Our NEW White Paper from the RISE Lab aim to cast a light on the struggles that Black, Indigenous and People of Color (BIPOC) entrepreneurs faced during the so-called “First Phase” of the COVID-19 pandemic in Michigan (approximately March-July, 2020) and how some of them have been able to bounce back. Because BIPOC entrepreneurs have historically been excluded from resources and opportunities, now, more than ever, it is important to recognize the unique challenges that face BIPOC entrepreneurs, and to establish a well-balanced and equitable system of support for all entrepreneurs.Continue reading “NEW White Paper: COVID-19 and BIPOC Entrepreneurs’ Resilience in Metro Detroit”
The RISE Lab is happy to release a White Paper detailing how institutional authorities in the State of Michigan and City of Detroit addressed water affordability and the mass water shutoffs related to the COVID-19 pandemic. When the first cases of COVID-19, caused by the novel coronavirus, were identified in the United States, community activists appealed to authorities to reverse this shutoff policy. Although the Centers for Disease Control (CDC) urged people to wash their hands regularly for at least 20 seconds to prevent community spread of COVID-19 , activists pointed out that this was impossible for many Detroit residents who lacked running water in their homes. Their pleas were initially dismissed, however, and it was not until March 10, 2020, by when Detroit had emerged as a national epicenter of COVID-19, that Governor Gretchen Whitmer issued executive order EO2020-28 halting water shutoffs and restoring water to disconnected homes. In December 2020, Detroit Mayor Mike Duggan announced that the City would cover outstanding payments through 2022 and permanently end shutoffs, but questions remain about whether these promises will be upheld, if they have not fundamentally changed their language and assumptions of the root problems related to water affordability.Continue reading “NEW White Paper: Detroit Water Shutoffs and the COVID-19 Pandemic”
I’m privileged to be on a powerhouse team with my WSU colleagues Drs. Stephanie Tong and Elizabeth Stoycheff on a new project that examines racist harassment, both online and offline, against Asians and Asian Americans, related to the novel coronavirus pandemic, and we just released a White Paper that is FREE for download.Continue reading “New White Paper: How Asian Americans Enact Resilience Against #COVIDracism”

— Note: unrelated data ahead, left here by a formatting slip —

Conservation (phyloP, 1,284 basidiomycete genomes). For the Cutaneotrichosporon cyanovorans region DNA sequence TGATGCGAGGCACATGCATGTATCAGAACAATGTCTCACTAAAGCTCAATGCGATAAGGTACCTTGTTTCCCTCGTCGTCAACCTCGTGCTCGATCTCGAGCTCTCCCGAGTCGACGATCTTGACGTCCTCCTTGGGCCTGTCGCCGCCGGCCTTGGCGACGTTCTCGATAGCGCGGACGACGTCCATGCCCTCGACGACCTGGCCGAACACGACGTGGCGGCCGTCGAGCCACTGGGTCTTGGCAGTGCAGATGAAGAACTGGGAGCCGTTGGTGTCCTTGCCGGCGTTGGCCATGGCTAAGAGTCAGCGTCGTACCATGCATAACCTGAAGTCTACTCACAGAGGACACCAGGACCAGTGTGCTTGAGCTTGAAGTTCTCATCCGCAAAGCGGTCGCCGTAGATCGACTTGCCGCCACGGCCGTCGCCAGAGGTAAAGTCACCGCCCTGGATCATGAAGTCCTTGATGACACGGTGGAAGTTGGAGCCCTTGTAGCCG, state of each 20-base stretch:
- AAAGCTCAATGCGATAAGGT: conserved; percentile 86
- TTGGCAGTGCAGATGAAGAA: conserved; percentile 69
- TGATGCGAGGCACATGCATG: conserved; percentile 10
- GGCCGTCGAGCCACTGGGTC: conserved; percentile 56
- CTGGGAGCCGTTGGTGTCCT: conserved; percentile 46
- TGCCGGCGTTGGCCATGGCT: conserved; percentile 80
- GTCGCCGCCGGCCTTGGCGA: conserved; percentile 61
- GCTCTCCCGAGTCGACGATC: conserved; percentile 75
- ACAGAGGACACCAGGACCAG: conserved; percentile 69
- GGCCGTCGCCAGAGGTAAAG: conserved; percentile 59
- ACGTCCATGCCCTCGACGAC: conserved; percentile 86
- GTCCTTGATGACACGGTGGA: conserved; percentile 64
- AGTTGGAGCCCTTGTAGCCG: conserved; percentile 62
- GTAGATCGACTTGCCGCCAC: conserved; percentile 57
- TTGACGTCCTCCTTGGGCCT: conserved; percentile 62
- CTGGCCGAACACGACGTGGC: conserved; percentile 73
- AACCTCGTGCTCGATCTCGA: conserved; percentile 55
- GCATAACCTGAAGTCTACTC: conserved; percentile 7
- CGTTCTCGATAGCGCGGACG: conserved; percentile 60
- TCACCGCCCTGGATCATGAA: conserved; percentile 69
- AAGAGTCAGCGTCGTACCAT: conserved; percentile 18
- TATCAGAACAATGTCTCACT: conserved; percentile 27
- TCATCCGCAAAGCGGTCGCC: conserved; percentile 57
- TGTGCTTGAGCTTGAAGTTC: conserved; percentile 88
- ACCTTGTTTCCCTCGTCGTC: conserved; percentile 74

For the August 2020 issue of Management Communication Quarterly, the journal has published an OPEN-ACCESS forum essay where a multicultural team of organizational communication scholars, from different universities, reflected on our collective sense-making of the historic COVID-19 pandemic. The essay builds on personal narratives from each of us on different questions posed by the lead researcher, to create a beautiful mosaic from our words, ideas and feelings. Below, I try to another iteration, by crafting together my fragmented narratives from an earlier, unedited version of the essay, to re-present those forms of expression, to create a new/old essay rooted in praxis. Thank you for reading.Continue reading “(Re)Crafting Narrative Fragments of Personal Sense-Making during COVID-19: Pieces from our 2020 MCQ Forum Essay”
When I began work on the Detroit Water Stories project, back in 2017, I was puzzled why more people living in the city and suburbs were not aware of or perturbed by the mass water shutoffs that had already impacted close to 100,000 households, since 2014. This was, after all, an issue that the United Nations had condemned in no uncertain terms as a major violation of human rights, after the Detroit Water and Sewerage Department started disconnecting water for residents who could not pay their bills — and in the richest country of the world, no less!Continue reading “New publication: What is “water privilege”? And how do we perpetuate it in our everyday language, to dismiss the problems of people who lack water access?”
I’m so proud and excited that this labor of love from my awesome colleague (and friend) Jamie McDonald and I is finally out in PRINT! “Movements in Organizational Communication” is available for purchase through its publisher (Routledge) website HERE.
This book is the culmination of our vision for a volume that tackled state-of-the-art organizational communication research and related them to everyday events, in a way that felt more accessible for students. In short, something that made organizational communication seem personal and relevant! Personally, I owe a huge debt of gratitude to my amazing undergraduate and graduate students at Wayne State University and Purdue University, where I have taught classes on organizational communication, leadership, small group communication, professional issues, and communication technologies. Their questions and experiences helped stimulate the process for thinking about, designing, and creating this volume!Continue reading “Charting new “Movements in Organizational Communication Research”: My first book is out in print!”